Click to continue reading “Separation of Church and State — Part I”

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A Presidential Pardon Cover Letter

A Presidential Pardon Cover Letter

Last Tuesday, the Associated Press reported that President Bush had granted pardons to 14 individuals and commuted the prison sentences of two others convicted of misdeeds ranging from drug offenses to tax evasion, from wildlife violations to bank embezzlement.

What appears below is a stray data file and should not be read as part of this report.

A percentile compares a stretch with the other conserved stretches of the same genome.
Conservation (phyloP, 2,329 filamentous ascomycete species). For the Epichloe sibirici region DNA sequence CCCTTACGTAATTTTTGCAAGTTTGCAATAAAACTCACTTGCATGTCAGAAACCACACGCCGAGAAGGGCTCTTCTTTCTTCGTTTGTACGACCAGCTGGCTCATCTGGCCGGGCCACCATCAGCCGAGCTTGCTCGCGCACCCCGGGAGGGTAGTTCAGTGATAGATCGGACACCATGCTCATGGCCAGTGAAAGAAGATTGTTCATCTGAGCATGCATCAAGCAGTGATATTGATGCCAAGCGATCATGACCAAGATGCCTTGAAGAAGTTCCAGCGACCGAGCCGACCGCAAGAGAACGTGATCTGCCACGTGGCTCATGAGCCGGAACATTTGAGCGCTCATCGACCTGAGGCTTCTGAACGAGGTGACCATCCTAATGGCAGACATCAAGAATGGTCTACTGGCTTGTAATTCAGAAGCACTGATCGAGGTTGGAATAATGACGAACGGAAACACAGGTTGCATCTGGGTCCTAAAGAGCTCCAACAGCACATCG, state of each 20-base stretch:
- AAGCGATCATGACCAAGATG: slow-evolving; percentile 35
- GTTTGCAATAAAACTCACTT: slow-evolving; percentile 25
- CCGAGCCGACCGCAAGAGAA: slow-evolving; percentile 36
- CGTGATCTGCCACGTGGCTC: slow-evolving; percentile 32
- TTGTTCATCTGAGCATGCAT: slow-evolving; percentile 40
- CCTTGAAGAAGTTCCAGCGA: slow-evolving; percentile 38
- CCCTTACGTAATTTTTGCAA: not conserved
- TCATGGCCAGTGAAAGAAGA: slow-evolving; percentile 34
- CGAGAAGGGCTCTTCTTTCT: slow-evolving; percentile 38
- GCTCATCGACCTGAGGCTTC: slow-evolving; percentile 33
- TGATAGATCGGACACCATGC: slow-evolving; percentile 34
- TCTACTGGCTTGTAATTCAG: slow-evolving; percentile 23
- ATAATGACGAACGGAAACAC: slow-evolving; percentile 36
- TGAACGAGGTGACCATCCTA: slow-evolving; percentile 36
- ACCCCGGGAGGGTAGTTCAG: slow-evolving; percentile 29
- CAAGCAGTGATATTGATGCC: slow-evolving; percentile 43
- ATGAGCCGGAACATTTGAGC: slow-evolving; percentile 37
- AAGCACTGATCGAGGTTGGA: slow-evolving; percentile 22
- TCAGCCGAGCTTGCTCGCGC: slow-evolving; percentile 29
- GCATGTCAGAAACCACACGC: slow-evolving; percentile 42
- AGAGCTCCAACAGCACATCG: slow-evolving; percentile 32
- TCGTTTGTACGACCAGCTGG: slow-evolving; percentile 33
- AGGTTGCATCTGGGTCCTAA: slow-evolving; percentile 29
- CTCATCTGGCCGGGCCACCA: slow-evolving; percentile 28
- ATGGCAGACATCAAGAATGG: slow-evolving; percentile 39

The new round of White House pardons were Bush’s first since March and come less than two months before he will end his presidency. The crimes committed by those on the list also include offenses involving hazardous waste, food stamps and the theft of government property.

Bush has been relatively stingy in handing out such reprieves. Including these actions, he has granted 171 pardons and eight commutations in nearly eight years. That’s less than half as many as Presidents Clinton or Reagan issued during their 8-year tenures in office.

Click to continue reading “The Presidential Pardon Explained”